As we age, or we care for aging family members, it can sometimes become confusing when dealing with all the different types of care available, and the terminology used by professionals when discussing available care options. We put together a short list of terms you should know in order to better understand your care options.
Activities of Daily Living (also referred to as ADLs) – Daily tasks such as eating, bathing, dressing, continence, transferring and toileting which are assessed when discussing care options.
Adult Home – A community residence that houses older adults, traditionally with a high level of independence. These homes are private pay.
Advance Directives – A variety of forms that one should complete in order to provide a trusted individual with direction toward your end-of-life care.
Do Not Resuscitate (DNR): A physician’s order in the patient’s medical chart instructing the medical staff not to try to revive the patient if breathing or heartbeat has stopped.
Health Care Proxy (HCP): Allows you to appoint someone you trust—for example, a family member or close friend—to make health care decisions for you if you lose the ability to make decisions yourself.
Medical Order for Life Sustaining Treatment (MOLST): A medical order form that tells others the patient’s medical orders for life-sustaining treatment. MOLST is generally for patients with serious health conditions. The MOLST form must be completed based on the patient’s current medical condition, values and wishes.
Ambulance – Provides transportation for individuals requiring a stretcher.
Ambulette – Provides transportation for those able to transport in a wheelchair.
Assisted Living – A residential option for those needing minimal assistance with ADLs. Generally, meals, some personal care and activities are provided. Most assisted living communities are private pay; however, there are a few assisted living facilities on Long Island that accept Medicaid.
Adult Day Care – An outpatient program that individuals may attend either for socialization only, or for prescribed health care services. Transportation may be provided.
Social Model – Provides individuals socialization and meals in a supervised setting. Traditionally private pay.
Medical Model: Provides healthcare services, including dispensing medications and physical therapy, in addition to socialization and meals. Typically staffed with nurses and can be covered by Medicaid.
Chronic Care – The care and services provided to a patient with continuing and long-term health issues. Sometimes referred to as long-term care.
Continence – The ability to control bladder and/or bowel movements.
Durable Medical Equipment (DME) – Equipment that will be used more than once, such as wheelchairs, walkers, commodes, etc.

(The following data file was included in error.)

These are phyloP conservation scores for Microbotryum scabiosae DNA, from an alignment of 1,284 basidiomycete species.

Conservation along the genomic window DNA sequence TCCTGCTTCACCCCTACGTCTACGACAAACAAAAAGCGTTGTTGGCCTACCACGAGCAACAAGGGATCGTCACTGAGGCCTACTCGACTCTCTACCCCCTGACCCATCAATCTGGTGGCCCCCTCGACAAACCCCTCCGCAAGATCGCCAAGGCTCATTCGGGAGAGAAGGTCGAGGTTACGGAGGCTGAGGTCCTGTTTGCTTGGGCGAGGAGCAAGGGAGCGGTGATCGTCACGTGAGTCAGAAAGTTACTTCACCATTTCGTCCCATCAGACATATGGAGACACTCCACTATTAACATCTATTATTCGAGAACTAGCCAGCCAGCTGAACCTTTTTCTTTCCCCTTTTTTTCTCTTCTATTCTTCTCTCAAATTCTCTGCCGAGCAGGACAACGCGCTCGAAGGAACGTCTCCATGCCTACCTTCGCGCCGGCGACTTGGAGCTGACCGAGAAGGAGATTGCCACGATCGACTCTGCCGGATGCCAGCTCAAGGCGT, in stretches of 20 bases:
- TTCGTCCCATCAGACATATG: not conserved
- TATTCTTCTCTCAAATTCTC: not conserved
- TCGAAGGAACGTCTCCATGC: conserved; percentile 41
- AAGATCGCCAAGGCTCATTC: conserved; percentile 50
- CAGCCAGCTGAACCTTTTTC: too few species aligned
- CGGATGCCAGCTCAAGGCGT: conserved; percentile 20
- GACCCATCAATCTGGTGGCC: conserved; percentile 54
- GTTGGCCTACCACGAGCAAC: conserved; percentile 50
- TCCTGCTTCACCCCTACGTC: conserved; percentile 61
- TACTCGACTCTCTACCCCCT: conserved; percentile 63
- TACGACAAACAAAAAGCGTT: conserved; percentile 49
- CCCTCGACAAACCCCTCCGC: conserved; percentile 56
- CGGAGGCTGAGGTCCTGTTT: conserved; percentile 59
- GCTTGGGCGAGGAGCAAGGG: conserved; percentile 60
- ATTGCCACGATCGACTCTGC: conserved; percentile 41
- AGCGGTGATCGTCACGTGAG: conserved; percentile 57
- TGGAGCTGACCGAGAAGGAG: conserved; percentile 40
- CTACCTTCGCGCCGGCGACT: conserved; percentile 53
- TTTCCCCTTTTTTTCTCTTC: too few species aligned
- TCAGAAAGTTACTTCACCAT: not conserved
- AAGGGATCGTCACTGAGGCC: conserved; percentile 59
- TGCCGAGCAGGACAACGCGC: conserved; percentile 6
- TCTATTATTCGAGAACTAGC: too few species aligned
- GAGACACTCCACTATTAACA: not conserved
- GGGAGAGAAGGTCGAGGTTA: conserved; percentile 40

Eldercare Attorney – An attorney specializing in the areas of law involving representing, counseling and assisting seniors and their families in connection with a variety of legal issues, from estate planning to long-term care issues. The primary emphasis is on promoting the highest quality of life for the individuals. These attorneys are experts in Medicaid rules and regulations, and will assist in completing and filing applications.
Home Care – Skilled and unskilled services provided to the individual in the home.
Home Health Aide – Licensed provider who assists individuals in the home. Does not provide medical care, but can help with activities of daily living.
Hospice Care – Provides support and palliative care to people in the final stages of a terminal illness. Hospice care can be provided in the home or in a facility and might include physical support, and emotional and spiritual counseling for the patient and family members. The individual must have a prognosis of six months or less in order to meet the Hospice criteria.
Medicaid – A joint federal and state program providing health care insurance for people with low incomes and limited assets. Each state sets its own limits as to how much a person can have/earn and still be eligible for benefits.
Managed Long Term Care (MLTC): A Medicaid benefit that offers the delivery of long-term services to people who are chronically ill or disabled and who wish to stay in their homes and communities (either in the home setting or by attending an adult day health program).
Medicare – A federal program providing hospital and medical insurance for those aged 65 and older, and to certain disabled or chronically ill people.
Palliative Care – Specialized medical care for people with serious illnesses. It focuses on providing patients with relief from the symptoms, pain, and stress of a serious illness—whatever the diagnosis—with a goal of improving the quality of life for both the patient and the family. Palliative care is provided by a team of doctors, nurses and other specialists who work together with a patient’s other doctors to provide an extra layer of support. It is appropriate at any age and at any stage in a serious illness and can be provided along with curative treatment.
Respite Care – Temporary or short-term care provided to the patient at home or in a facility so that the primary informal care-giver can take a break or rest.
Secondary Insurance (also known as Medigap) – A privately-paid-for insurance plan that covers the 20% of skilled services that Medicare does not cover.
Skilled Nursing Facility/Nursing Home – The highest intensity level of long-term care. A skilled nursing facility is defined as a health facility or a distinct part of a hospital that provides 24-hour-a-day nursing care on an inpatient basis. Skilled nursing facilities will at minimum have a registered nurse or LPN on duty at all times and a licensed physician on call at all times.
Short-Term Rehabilitation – Services provided within a nursing home or rehabilitation center setting with the goal of being able to return to the community within a short period of time (average length of stay is 18 days) after rehabilitation is complete.